About Windows Installer, the .NET Framework, and Visual Studio.
I've discussed a couple different reasons that Windows Installer 3.0-style patches - those with the MsiPatchMetadata table in the patch package itself - might not be uninstallable. I explained another reason in a discussion about the new patch build support in Windows Installer XML (WiX) v3 recently, describing why unchanged files should not be updated via the patch package. This happened with our own legacy patch build system for some internal releases of Visual Studio 2005 Service Pack 1, but was fixed before VS 2005 SP1 was released.
When files are patched, the file sequences are updated to locate them in a cabinet embedded in a patch package, and the Attributes column in the File Table is updated to add the msidbFileAttributesPatchAdded (4096) bit to each file in the patch. However, with the default file version rules in effect - which would be the case with the default REINSTALLMODE property value of "omus" - unchanged files in the patch do not overwrite those files on disk, and if the files on disk are not overwritten they are not copied to the baseline cache.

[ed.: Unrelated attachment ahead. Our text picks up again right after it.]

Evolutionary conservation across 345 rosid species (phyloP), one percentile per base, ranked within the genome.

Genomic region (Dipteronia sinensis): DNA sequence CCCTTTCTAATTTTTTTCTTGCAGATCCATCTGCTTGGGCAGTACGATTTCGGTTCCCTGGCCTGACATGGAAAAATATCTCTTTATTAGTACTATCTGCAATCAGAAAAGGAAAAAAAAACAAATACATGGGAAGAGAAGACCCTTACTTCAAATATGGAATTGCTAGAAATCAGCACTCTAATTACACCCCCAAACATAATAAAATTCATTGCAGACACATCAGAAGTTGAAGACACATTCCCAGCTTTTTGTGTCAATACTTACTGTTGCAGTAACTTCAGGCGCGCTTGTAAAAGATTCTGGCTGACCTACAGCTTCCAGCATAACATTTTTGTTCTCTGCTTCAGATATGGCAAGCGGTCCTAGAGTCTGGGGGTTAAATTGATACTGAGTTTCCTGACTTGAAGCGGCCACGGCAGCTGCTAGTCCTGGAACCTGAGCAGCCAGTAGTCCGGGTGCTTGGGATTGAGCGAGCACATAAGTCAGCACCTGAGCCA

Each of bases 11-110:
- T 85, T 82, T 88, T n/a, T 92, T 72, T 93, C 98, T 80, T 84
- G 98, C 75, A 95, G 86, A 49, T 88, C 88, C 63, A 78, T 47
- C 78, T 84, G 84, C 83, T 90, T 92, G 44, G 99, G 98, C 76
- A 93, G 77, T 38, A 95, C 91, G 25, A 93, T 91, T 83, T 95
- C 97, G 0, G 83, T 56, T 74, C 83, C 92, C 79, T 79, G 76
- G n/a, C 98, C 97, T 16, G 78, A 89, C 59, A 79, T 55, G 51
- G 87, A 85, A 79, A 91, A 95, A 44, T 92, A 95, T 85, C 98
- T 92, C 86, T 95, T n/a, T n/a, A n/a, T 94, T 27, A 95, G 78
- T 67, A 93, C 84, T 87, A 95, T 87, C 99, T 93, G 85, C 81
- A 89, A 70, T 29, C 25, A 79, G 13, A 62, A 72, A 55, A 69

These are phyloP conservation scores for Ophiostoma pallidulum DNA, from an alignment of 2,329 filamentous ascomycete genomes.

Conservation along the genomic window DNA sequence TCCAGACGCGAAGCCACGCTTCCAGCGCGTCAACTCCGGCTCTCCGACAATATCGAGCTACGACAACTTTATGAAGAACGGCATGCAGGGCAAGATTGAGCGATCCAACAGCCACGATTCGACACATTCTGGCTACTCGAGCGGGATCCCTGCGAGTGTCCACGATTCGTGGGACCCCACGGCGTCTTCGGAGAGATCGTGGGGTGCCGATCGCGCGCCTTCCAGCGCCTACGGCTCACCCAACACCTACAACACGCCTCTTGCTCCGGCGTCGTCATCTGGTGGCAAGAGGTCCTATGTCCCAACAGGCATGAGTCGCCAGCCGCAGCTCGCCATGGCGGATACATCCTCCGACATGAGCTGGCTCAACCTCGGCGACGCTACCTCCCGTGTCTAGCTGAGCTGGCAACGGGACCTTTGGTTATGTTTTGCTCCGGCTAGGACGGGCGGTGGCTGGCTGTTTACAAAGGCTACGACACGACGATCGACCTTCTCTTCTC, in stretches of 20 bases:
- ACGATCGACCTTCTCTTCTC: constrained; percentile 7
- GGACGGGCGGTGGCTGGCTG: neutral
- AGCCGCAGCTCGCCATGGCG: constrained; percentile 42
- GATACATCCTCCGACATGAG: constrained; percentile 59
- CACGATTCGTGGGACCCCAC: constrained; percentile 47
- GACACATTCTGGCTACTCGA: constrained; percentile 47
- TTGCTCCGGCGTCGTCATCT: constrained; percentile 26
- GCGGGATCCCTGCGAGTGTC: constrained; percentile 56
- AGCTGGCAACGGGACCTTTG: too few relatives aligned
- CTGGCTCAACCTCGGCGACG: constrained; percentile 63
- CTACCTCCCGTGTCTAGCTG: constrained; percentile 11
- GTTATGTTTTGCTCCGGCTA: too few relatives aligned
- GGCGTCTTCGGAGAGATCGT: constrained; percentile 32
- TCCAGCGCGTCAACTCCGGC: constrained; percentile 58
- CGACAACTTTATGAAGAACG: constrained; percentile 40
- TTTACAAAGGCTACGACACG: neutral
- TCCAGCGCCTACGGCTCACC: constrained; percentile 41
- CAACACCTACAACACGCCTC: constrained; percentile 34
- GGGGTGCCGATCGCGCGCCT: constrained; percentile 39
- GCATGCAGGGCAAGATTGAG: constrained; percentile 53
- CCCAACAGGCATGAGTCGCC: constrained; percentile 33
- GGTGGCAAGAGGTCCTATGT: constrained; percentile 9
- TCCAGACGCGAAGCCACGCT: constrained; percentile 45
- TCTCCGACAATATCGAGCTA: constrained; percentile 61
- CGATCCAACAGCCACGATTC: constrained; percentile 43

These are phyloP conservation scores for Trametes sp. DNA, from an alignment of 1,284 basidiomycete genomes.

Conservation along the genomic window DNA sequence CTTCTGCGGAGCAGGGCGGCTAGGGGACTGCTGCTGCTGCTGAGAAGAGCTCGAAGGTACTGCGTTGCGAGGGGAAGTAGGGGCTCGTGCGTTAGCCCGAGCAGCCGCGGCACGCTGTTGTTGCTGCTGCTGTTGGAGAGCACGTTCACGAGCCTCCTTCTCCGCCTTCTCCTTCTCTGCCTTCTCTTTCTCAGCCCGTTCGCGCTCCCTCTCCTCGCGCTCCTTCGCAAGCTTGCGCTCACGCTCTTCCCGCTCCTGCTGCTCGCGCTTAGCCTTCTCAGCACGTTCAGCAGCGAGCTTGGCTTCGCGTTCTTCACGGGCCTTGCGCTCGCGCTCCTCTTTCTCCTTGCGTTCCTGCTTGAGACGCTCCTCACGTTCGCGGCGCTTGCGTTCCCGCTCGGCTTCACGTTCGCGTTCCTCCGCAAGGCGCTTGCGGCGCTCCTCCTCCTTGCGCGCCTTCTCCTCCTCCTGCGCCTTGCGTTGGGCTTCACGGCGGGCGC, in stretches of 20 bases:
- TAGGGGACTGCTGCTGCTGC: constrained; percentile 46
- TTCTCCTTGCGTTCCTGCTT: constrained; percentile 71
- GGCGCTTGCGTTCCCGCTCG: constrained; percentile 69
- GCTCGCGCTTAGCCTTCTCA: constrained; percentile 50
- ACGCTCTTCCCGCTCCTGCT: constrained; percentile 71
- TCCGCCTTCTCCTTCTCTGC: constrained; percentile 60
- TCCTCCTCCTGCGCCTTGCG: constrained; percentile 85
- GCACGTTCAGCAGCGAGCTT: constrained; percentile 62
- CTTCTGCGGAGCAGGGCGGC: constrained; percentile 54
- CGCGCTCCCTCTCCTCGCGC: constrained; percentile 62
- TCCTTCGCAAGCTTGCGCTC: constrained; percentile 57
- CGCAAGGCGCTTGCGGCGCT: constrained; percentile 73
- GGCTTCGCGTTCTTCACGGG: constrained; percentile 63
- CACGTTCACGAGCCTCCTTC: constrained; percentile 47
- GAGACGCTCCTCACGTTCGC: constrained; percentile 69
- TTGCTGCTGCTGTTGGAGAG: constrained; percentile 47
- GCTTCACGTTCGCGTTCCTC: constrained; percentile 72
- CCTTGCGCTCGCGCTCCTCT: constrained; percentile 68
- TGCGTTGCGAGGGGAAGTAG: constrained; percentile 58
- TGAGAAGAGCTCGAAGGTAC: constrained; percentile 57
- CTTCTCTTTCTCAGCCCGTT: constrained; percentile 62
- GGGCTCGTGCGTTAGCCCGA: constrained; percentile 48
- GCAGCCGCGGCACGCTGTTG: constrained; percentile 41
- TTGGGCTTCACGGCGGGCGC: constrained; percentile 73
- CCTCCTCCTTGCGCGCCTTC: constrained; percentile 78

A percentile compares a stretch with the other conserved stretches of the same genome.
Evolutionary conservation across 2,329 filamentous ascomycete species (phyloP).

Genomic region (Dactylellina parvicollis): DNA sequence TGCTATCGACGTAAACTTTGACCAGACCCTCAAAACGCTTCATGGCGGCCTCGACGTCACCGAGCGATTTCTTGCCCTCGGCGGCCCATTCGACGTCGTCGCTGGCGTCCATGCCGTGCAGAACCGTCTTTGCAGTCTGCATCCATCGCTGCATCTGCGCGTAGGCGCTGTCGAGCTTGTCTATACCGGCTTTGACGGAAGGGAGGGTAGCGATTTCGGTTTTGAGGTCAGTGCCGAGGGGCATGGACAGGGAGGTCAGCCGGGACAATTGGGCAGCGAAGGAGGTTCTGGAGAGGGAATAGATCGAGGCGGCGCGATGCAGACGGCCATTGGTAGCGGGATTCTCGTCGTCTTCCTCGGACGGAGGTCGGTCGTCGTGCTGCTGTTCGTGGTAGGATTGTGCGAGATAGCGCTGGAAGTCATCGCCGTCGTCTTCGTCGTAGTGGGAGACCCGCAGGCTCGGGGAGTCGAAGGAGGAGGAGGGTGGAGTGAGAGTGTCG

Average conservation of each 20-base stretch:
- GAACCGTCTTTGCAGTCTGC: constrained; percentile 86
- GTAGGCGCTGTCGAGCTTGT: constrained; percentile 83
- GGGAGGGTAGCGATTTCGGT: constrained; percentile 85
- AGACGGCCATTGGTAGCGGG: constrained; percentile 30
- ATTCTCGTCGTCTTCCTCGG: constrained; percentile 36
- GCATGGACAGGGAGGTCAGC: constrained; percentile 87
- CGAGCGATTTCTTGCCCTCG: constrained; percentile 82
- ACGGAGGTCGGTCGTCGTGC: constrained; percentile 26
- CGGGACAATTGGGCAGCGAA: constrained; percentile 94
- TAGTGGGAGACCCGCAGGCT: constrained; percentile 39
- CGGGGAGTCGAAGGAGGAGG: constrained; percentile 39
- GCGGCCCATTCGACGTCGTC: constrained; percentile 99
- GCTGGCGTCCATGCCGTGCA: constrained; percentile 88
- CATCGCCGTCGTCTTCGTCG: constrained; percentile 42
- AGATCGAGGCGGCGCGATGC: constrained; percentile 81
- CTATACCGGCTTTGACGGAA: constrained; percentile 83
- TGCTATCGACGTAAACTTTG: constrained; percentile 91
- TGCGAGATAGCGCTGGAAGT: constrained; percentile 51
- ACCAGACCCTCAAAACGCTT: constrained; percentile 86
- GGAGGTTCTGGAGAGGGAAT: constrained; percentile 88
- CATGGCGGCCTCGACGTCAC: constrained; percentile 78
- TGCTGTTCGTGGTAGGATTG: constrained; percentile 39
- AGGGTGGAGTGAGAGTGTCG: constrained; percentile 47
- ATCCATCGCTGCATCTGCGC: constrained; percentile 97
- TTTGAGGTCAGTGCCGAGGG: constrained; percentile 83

When the patch is uninstalled, Windows Installer determines from the File.Attributes column that the file was updated, and attempts to copy the file from the baseline cache back to the file's target path. Because the file wasn't overwritten when the patch was applied and, therefore, is not in the baseline cache, Windows Installer attempts to resolve source during patch uninstall. Unless the product installed and registered its own cache like the Microsoft .NET Framework 2.0 and newer, the user will be prompted with a dialog asking for the location of the original installation package; however, if this maintenance mode installation is silent or the original installation package is not provided patch uninstall will simply fail.